Design Styles : : Arts and Crafts

The main appeal of Arts and Crafts style draws from its simple design and straightforward values. This style movement was a reaction to the ornate and mass produced excesses of the Victorian Era. In contrasts, Arts and Crafts employs natural materials, handmade craftsmanship with a minimalistic air.

Arts and Crafts not only defines a specific architectural style but also refers to the overarching artistic movement which began in England during the 1860s and is attributed to William Morris. Arts and Crafts crossed the Atlantic around the turn of the 20th century with American furniture maker Gustav Stickley at the helm and remained popular well into the 1940s—thanks to the design contributions of renowned architects such as Frank Lloyd Wright.

The movement encompassed art, interior design, architecture and a general philosophy that embraced simpler times. While the Arts and Crafts aesthetic highlighted slight regional differences, each showcased handmade objects, functional and affordable decor, warm, earthy colors, locally sourced materials and homes that blurred the line between architecture and nature.


Craftsman style was the American offshoot of the British Arts and Crafts movement. The style was adopted and honed by California brothers and architects Charles and Henry Greene. This radical shift in design, referred to as Western Stick style, was publicized in magazines such as Gustav Stickley’s, The Craftsman.

This down-to-earth style took hold quickly and spread from coast-to-coast. Craftsman house plans and furnishings flourished between the world wars. Craftsman style was the antithesis of fussy Victorian decoration. Craftsman homeowners subscribed to the ideals of straightforward design and  basic construction techniques.

Beautiful woodwork was the hallmark of Craftsman style—from its dark oak wainscoting, doors, trim, built-in storage and functional furniture pieces. Nature inspired stenciling and friezes adorned walls. Earth tones and muted colors were chosen in favor of bright hues. Domestic pottery, hammered metal detail, bronze lighting and organic accessories created the perfect pairing for Craftsman homes.


Mission was an offshoot of Craftsman style with a variety of interpretations. In southwestern states it was referred to as Spanish Mission with Latin elements and Native American influences. In other parts of the country, Mission stayed close to the earthy color palette and angular lines of the original Arts and Crafts movement.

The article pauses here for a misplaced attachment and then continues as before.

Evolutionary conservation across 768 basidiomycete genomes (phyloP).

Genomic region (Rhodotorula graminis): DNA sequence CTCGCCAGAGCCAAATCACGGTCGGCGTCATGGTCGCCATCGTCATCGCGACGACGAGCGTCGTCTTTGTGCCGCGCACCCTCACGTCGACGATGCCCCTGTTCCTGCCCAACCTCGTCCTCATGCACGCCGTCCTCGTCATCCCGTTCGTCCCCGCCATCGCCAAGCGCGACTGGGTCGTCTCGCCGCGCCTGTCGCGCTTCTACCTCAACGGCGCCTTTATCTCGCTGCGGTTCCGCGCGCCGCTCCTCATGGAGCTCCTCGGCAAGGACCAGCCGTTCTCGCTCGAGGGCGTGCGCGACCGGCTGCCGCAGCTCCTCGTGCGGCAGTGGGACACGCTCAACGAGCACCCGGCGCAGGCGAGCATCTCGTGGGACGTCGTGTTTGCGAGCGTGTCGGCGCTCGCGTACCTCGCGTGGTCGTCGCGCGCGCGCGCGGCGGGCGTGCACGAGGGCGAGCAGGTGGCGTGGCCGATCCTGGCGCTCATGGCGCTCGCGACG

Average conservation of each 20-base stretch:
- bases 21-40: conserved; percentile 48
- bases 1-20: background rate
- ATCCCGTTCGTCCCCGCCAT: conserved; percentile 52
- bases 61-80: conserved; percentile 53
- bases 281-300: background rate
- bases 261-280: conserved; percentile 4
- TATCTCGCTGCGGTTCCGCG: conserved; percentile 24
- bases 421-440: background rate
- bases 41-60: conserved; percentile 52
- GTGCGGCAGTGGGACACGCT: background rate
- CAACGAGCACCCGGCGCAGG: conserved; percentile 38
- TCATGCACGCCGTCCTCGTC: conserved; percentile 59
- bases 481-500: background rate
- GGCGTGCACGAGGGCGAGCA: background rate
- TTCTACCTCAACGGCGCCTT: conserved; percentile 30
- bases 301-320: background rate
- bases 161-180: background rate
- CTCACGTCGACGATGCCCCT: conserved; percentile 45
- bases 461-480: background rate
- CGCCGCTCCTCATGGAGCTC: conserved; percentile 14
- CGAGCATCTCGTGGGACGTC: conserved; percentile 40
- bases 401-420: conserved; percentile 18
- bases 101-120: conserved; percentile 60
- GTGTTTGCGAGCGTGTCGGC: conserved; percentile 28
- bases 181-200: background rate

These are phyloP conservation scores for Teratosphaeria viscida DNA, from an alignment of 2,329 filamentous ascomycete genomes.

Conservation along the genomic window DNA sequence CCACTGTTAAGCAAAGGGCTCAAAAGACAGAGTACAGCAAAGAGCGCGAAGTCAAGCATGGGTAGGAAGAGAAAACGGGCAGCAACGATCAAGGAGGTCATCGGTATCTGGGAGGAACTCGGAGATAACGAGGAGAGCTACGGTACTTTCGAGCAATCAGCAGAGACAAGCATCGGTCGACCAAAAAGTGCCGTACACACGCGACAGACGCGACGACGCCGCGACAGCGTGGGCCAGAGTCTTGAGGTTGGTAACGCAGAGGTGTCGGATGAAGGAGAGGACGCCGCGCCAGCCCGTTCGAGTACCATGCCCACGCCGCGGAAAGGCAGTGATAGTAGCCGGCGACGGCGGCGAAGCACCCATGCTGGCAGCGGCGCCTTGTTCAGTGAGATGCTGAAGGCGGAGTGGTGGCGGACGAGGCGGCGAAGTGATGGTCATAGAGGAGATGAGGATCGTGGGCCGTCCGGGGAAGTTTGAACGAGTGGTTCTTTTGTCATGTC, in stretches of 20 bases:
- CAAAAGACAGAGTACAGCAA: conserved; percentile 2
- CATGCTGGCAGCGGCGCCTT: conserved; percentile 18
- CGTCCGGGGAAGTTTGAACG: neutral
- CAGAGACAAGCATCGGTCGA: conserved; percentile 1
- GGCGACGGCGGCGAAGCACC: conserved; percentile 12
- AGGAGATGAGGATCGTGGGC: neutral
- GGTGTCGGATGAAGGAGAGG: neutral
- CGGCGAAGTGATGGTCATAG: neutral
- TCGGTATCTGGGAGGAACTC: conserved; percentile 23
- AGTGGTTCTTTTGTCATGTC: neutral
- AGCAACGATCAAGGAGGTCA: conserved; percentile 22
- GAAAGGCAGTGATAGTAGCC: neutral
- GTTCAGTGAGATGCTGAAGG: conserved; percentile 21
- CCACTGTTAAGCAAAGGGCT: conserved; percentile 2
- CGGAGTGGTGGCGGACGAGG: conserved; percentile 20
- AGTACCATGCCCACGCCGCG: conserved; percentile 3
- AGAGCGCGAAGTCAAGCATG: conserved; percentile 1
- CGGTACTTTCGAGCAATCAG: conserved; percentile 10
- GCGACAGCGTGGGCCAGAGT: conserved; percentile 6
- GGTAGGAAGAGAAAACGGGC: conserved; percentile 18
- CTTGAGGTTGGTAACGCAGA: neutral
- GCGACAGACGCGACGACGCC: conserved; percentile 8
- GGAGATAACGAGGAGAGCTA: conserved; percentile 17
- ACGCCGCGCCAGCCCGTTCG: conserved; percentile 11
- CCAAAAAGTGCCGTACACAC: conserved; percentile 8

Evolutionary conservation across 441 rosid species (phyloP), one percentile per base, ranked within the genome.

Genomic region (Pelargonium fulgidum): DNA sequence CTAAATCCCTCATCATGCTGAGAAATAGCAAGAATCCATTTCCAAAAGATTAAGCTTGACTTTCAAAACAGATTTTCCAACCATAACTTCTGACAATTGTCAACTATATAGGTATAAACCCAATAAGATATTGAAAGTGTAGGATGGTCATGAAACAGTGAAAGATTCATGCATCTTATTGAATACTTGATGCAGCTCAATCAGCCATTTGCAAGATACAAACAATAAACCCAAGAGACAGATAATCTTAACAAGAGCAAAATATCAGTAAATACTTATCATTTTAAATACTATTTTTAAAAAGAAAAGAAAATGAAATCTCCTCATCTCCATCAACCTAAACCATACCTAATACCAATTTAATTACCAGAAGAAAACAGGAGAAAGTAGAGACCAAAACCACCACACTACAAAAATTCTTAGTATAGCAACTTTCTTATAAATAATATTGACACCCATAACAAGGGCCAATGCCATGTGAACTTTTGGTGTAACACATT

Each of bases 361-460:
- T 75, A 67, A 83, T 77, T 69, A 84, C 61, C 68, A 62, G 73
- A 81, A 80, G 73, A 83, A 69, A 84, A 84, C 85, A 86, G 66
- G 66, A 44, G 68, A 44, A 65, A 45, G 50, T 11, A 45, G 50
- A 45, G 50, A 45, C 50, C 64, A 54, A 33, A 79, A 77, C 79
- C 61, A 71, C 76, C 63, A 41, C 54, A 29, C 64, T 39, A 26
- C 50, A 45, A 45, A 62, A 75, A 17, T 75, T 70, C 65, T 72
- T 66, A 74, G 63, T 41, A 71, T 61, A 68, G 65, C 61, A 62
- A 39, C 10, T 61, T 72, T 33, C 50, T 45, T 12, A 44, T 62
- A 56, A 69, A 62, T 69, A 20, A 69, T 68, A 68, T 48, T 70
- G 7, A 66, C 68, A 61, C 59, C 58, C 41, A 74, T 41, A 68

When choosing a Mission style decorating scheme, choose colors that evoke a natural feel with hints of the desert such as deep green, umber, dark gray, slate blue, soft rose and gold. Add pops of saturated colors that inject southwestern flavor like turquoise, deep red and goldenrod—especially in accessories or hand-painted tiles.

Mission style is characterized as casual and welcoming. As with Craftsman furnishings, natural oak woodwork is the star of the show. Painting wood is a no-no—a warm stain is all that’s required. Furniture pieces, cabinetry and paneling are simple and play off of geometric lines and uninterrupted surfaces that display the beauty of wood. Leather upholstery and hand woven textiles add a touch of softness to hard surfaces.


Frank Lloyd Wright was at the forefront of Prairie School style in the early years of the 20th century. Prairie homes and furnishings echoed the geography of the Midwest plains—flat and expansive. The style featured horizontal planes, low roof lines, geometric forms and organic materials.

Wright’s interpretation of Arts and Crafts included many built-in furnishings such as seating, shelving and inglenooks to keep interiors free of clutter. Furniture was also designed with Prairie architecture in mind. Minimal lines, low coffee tables and long benches mimicked the low ceilings and long lines of Prairie style homes. Oak, slate, decorative tile and art glass were materials common to Prairie School design.

Wright also drew heavily from the clean geometry of Japanese design and decorative arts, including Shoji-type screens, pocket doors, lacquerware accessories and Asian-inspired light fixtures. A subtle color palette in a Prairie style home might include terra cotta, cream, butter yellow and taupe. Handmade textiles and folk art with a southwestern flair played to Wright’s deep appreciation of the American West.

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